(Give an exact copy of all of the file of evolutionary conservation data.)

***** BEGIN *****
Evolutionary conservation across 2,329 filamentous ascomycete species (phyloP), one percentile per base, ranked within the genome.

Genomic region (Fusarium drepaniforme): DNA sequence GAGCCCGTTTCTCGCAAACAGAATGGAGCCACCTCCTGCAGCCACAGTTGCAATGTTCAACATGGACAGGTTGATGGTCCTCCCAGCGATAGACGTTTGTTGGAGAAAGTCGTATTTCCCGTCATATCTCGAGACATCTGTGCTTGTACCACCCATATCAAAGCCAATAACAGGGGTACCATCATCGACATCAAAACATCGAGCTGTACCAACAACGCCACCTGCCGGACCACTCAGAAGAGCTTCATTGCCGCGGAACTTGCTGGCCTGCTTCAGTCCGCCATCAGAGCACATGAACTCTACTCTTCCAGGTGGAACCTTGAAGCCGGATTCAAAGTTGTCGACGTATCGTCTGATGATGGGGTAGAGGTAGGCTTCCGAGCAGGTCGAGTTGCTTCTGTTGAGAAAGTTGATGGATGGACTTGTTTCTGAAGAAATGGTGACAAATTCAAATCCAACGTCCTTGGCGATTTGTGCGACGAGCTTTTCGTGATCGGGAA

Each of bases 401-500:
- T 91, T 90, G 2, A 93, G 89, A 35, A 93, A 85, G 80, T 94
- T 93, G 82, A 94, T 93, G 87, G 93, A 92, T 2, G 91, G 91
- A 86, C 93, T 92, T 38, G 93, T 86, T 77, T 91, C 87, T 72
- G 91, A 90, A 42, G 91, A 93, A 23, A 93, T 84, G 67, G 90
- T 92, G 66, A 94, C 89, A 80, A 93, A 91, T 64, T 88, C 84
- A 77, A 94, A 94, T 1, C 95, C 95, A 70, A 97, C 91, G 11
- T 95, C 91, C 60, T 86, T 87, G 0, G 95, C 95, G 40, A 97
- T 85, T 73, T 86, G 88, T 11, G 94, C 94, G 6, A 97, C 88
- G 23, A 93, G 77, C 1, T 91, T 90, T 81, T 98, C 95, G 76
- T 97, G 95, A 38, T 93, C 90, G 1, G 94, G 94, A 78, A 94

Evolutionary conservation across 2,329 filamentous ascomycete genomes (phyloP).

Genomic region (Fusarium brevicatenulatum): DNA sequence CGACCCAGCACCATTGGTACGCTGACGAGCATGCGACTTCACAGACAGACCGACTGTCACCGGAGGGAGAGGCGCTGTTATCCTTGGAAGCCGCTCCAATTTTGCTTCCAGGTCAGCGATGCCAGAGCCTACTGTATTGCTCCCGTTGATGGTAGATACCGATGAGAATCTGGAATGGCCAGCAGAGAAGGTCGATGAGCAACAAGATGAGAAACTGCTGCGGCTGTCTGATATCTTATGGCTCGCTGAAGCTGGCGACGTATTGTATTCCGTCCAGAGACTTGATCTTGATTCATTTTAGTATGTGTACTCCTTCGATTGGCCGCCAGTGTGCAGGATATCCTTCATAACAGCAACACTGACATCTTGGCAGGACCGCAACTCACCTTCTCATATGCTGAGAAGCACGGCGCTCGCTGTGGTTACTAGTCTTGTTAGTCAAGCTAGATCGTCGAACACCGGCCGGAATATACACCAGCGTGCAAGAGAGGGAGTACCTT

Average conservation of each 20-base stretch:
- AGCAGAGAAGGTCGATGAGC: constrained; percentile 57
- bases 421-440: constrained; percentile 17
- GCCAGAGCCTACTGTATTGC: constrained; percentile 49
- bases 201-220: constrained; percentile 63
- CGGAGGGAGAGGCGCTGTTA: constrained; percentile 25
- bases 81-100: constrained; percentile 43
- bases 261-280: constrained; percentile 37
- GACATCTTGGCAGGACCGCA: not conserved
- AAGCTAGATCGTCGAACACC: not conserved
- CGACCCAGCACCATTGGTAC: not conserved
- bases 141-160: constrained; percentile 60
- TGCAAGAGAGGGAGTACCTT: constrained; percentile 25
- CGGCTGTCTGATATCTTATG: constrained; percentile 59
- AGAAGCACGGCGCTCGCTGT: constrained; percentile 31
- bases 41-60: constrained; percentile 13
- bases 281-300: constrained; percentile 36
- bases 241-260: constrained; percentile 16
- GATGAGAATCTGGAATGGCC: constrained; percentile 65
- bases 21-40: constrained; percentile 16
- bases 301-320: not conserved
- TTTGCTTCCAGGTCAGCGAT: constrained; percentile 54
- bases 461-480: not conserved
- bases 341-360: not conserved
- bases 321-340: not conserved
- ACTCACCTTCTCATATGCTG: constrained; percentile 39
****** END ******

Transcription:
Evolutionary conservation across 2,329 filamentous ascomycete species (phyloP), one percentile per base, ranked within the genome.

Genomic region (Fusarium drepaniforme): DNA sequence GAGCCCGTTTCTCGCAAACAGAATGGAGCCACCTCCTGCAGCCACAGTTGCAATGTTCAACATGGACAGGTTGATGGTCCTCCCAGCGATAGACGTTTGTTGGAGAAAGTCGTATTTCCCGTCATATCTCGAGACATCTGTGCTTGTACCACCCATATCAAAGCCAATAACAGGGGTACCATCATCGACATCAAAACATCGAGCTGTACCAACAACGCCACCTGCCGGACCACTCAGAAGAGCTTCATTGCCGCGGAACTTGCTGGCCTGCTTCAGTCCGCCATCAGAGCACATGAACTCTACTCTTCCAGGTGGAACCTTGAAGCCGGATTCAAAGTTGTCGACGTATCGTCTGATGATGGGGTAGAGGTAGGCTTCCGAGCAGGTCGAGTTGCTTCTGTTGAGAAAGTTGATGGATGGACTTGTTTCTGAAGAAATGGTGACAAATTCAAATCCAACGTCCTTGGCGATTTGTGCGACGAGCTTTTCGTGATCGGGAA

Each of bases 401-500:
- T 91, T 90, G 2, A 93, G 89, A 35, A 93, A 85, G 80, T 94
- T 93, G 82, A 94, T 93, G 87, G 93, A 92, T 2, G 91, G 91
- A 86, C 93, T 92, T 38, G 93, T 86, T 77, T 91, C 87, T 72
- G 91, A 90, A 42, G 91, A 93, A 23, A 93, T 84, G 67, G 90
- T 92, G 66, A 94, C 89, A 80, A 93, A 91, T 64, T 88, C 84
- A 77, A 94, A 94, T 1, C 95, C 95, A 70, A 97, C 91, G 11
- T 95, C 91, C 60, T 86, T 87, G 0, G 95, C 95, G 40, A 97
- T 85, T 73, T 86, G 88, T 11, G 94, C 94, G 6, A 97, C 88
- G 23, A 93, G 77, C 1, T 91, T 90, T 81, T 98, C 95, G 76
- T 97, G 95, A 38, T 93, C 90, G 1, G 94, G 94, A 78, A 94

Evolutionary conservation across 2,329 filamentous ascomycete genomes (phyloP).

Genomic region (Fusarium brevicatenulatum): DNA sequence CGACCCAGCACCATTGGTACGCTGACGAGCATGCGACTTCACAGACAGACCGACTGTCACCGGAGGGAGAGGCGCTGTTATCCTTGGAAGCCGCTCCAATTTTGCTTCCAGGTCAGCGATGCCAGAGCCTACTGTATTGCTCCCGTTGATGGTAGATACCGATGAGAATCTGGAATGGCCAGCAGAGAAGGTCGATGAGCAACAAGATGAGAAACTGCTGCGGCTGTCTGATATCTTATGGCTCGCTGAAGCTGGCGACGTATTGTATTCCGTCCAGAGACTTGATCTTGATTCATTTTAGTATGTGTACTCCTTCGATTGGCCGCCAGTGTGCAGGATATCCTTCATAACAGCAACACTGACATCTTGGCAGGACCGCAACTCACCTTCTCATATGCTGAGAAGCACGGCGCTCGCTGTGGTTACTAGTCTTGTTAGTCAAGCTAGATCGTCGAACACCGGCCGGAATATACACCAGCGTGCAAGAGAGGGAGTACCTT

Average conservation of each 20-base stretch:
- AGCAGAGAAGGTCGATGAGC: constrained; percentile 57
- bases 421-440: constrained; percentile 17
- GCCAGAGCCTACTGTATTGC: constrained; percentile 49
- bases 201-220: constrained; percentile 63
- CGGAGGGAGAGGCGCTGTTA: constrained; percentile 25
- bases 81-100: constrained; percentile 43
- bases 261-280: constrained; percentile 37
- GACATCTTGGCAGGACCGCA: not conserved
- AAGCTAGATCGTCGAACACC: not conserved
- CGACCCAGCACCATTGGTAC: not conserved
- bases 141-160: constrained; percentile 60
- TGCAAGAGAGGGAGTACCTT: constrained; percentile 25
- CGGCTGTCTGATATCTTATG: constrained; percentile 59
- AGAAGCACGGCGCTCGCTGT: constrained; percentile 31
- bases 41-60: constrained; percentile 13
- bases 281-300: constrained; percentile 36
- bases 241-260: constrained; percentile 16
- GATGAGAATCTGGAATGGCC: constrained; percentile 65
- bases 21-40: constrained; percentile 16
- bases 301-320: not conserved
- TTTGCTTCCAGGTCAGCGAT: constrained; percentile 54
- bases 461-480: not conserved
- bases 341-360: not conserved
- bases 321-340: not conserved
- ACTCACCTTCTCATATGCTG: constrained; percentile 39